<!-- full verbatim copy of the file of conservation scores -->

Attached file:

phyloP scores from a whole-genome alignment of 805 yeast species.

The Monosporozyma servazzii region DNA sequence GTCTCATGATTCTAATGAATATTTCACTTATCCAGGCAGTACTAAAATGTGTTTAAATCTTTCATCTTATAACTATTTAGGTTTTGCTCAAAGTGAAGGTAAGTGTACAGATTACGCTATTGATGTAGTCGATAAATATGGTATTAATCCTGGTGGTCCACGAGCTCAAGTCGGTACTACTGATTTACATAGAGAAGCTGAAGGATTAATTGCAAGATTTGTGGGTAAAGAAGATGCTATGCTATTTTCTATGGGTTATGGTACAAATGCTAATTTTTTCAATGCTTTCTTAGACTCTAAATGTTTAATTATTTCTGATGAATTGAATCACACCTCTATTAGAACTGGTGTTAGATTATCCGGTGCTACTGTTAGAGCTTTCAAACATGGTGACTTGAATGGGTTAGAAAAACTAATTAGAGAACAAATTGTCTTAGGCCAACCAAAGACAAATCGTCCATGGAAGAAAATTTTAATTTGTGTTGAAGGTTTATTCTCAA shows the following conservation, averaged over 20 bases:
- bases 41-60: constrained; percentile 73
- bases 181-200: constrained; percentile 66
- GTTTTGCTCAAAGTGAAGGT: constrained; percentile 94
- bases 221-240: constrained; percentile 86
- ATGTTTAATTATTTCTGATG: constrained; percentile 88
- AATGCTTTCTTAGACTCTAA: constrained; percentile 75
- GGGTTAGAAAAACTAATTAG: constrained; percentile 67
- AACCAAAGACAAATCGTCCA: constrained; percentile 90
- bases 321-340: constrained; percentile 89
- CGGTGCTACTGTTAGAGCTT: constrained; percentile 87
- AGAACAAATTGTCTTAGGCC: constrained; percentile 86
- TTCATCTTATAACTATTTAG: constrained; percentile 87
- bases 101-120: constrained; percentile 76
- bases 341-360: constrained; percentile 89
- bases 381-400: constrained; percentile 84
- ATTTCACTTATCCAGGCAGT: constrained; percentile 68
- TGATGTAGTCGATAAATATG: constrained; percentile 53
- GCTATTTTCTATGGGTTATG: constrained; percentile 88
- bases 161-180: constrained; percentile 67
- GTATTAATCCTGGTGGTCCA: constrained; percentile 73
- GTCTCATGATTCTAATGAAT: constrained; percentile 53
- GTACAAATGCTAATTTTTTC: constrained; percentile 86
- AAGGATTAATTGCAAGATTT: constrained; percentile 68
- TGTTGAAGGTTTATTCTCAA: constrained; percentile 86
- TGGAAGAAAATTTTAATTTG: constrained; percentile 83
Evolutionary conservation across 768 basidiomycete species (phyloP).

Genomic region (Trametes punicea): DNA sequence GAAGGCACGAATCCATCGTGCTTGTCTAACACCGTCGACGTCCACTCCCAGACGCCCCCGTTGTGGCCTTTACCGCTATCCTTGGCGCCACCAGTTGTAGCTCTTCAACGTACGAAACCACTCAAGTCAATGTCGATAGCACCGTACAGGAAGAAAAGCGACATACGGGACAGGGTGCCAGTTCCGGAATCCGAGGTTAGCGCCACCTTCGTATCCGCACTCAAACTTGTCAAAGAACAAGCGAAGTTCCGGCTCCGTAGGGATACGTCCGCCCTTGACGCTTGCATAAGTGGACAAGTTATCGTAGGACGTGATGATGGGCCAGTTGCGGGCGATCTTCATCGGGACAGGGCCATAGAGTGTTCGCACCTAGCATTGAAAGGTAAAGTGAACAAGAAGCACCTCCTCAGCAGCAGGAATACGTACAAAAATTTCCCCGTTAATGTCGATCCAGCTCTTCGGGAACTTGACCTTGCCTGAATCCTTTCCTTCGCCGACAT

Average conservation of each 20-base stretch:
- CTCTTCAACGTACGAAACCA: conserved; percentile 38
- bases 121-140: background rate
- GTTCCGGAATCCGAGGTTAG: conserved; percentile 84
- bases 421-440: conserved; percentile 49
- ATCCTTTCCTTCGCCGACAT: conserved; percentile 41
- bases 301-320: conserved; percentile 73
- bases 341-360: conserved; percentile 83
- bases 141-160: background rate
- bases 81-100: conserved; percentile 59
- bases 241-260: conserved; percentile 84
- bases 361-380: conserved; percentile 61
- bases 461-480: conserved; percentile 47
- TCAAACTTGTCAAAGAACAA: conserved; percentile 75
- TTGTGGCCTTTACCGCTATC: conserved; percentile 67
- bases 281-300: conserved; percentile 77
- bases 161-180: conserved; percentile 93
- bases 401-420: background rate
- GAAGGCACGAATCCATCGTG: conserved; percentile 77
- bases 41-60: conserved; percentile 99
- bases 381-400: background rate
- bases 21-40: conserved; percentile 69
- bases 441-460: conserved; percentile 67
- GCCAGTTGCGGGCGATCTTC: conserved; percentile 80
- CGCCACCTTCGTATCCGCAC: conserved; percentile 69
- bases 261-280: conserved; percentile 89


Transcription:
phyloP scores from a whole-genome alignment of 805 yeast species.

The Monosporozyma servazzii region DNA sequence GTCTCATGATTCTAATGAATATTTCACTTATCCAGGCAGTACTAAAATGTGTTTAAATCTTTCATCTTATAACTATTTAGGTTTTGCTCAAAGTGAAGGTAAGTGTACAGATTACGCTATTGATGTAGTCGATAAATATGGTATTAATCCTGGTGGTCCACGAGCTCAAGTCGGTACTACTGATTTACATAGAGAAGCTGAAGGATTAATTGCAAGATTTGTGGGTAAAGAAGATGCTATGCTATTTTCTATGGGTTATGGTACAAATGCTAATTTTTTCAATGCTTTCTTAGACTCTAAATGTTTAATTATTTCTGATGAATTGAATCACACCTCTATTAGAACTGGTGTTAGATTATCCGGTGCTACTGTTAGAGCTTTCAAACATGGTGACTTGAATGGGTTAGAAAAACTAATTAGAGAACAAATTGTCTTAGGCCAACCAAAGACAAATCGTCCATGGAAGAAAATTTTAATTTGTGTTGAAGGTTTATTCTCAA shows the following conservation, averaged over 20 bases:
- bases 41-60: constrained; percentile 73
- bases 181-200: constrained; percentile 66
- GTTTTGCTCAAAGTGAAGGT: constrained; percentile 94
- bases 221-240: constrained; percentile 86
- ATGTTTAATTATTTCTGATG: constrained; percentile 88
- AATGCTTTCTTAGACTCTAA: constrained; percentile 75
- GGGTTAGAAAAACTAATTAG: constrained; percentile 67
- AACCAAAGACAAATCGTCCA: constrained; percentile 90
- bases 321-340: constrained; percentile 89
- CGGTGCTACTGTTAGAGCTT: constrained; percentile 87
- AGAACAAATTGTCTTAGGCC: constrained; percentile 86
- TTCATCTTATAACTATTTAG: constrained; percentile 87
- bases 101-120: constrained; percentile 76
- bases 341-360: constrained; percentile 89
- bases 381-400: constrained; percentile 84
- ATTTCACTTATCCAGGCAGT: constrained; percentile 68
- TGATGTAGTCGATAAATATG: constrained; percentile 53
- GCTATTTTCTATGGGTTATG: constrained; percentile 88
- bases 161-180: constrained; percentile 67
- GTATTAATCCTGGTGGTCCA: constrained; percentile 73
- GTCTCATGATTCTAATGAAT: constrained; percentile 53
- GTACAAATGCTAATTTTTTC: constrained; percentile 86
- AAGGATTAATTGCAAGATTT: constrained; percentile 68
- TGTTGAAGGTTTATTCTCAA: constrained; percentile 86
- TGGAAGAAAATTTTAATTTG: constrained; percentile 83
Evolutionary conservation across 768 basidiomycete species (phyloP).

Genomic region (Trametes punicea): DNA sequence GAAGGCACGAATCCATCGTGCTTGTCTAACACCGTCGACGTCCACTCCCAGACGCCCCCGTTGTGGCCTTTACCGCTATCCTTGGCGCCACCAGTTGTAGCTCTTCAACGTACGAAACCACTCAAGTCAATGTCGATAGCACCGTACAGGAAGAAAAGCGACATACGGGACAGGGTGCCAGTTCCGGAATCCGAGGTTAGCGCCACCTTCGTATCCGCACTCAAACTTGTCAAAGAACAAGCGAAGTTCCGGCTCCGTAGGGATACGTCCGCCCTTGACGCTTGCATAAGTGGACAAGTTATCGTAGGACGTGATGATGGGCCAGTTGCGGGCGATCTTCATCGGGACAGGGCCATAGAGTGTTCGCACCTAGCATTGAAAGGTAAAGTGAACAAGAAGCACCTCCTCAGCAGCAGGAATACGTACAAAAATTTCCCCGTTAATGTCGATCCAGCTCTTCGGGAACTTGACCTTGCCTGAATCCTTTCCTTCGCCGACAT

Average conservation of each 20-base stretch:
- CTCTTCAACGTACGAAACCA: conserved; percentile 38
- bases 121-140: background rate
- GTTCCGGAATCCGAGGTTAG: conserved; percentile 84
- bases 421-440: conserved; percentile 49
- ATCCTTTCCTTCGCCGACAT: conserved; percentile 41
- bases 301-320: conserved; percentile 73
- bases 341-360: conserved; percentile 83
- bases 141-160: background rate
- bases 81-100: conserved; percentile 59
- bases 241-260: conserved; percentile 84
- bases 361-380: conserved; percentile 61
- bases 461-480: conserved; percentile 47
- TCAAACTTGTCAAAGAACAA: conserved; percentile 75
- TTGTGGCCTTTACCGCTATC: conserved; percentile 67
- bases 281-300: conserved; percentile 77
- bases 161-180: conserved; percentile 93
- bases 401-420: background rate
- GAAGGCACGAATCCATCGTG: conserved; percentile 77
- bases 41-60: conserved; percentile 99
- bases 381-400: background rate
- bases 21-40: conserved; percentile 69
- bases 441-460: conserved; percentile 67
- GCCAGTTGCGGGCGATCTTC: conserved; percentile 80
- CGCCACCTTCGTATCCGCAC: conserved; percentile 69
- bases 261-280: conserved; percentile 89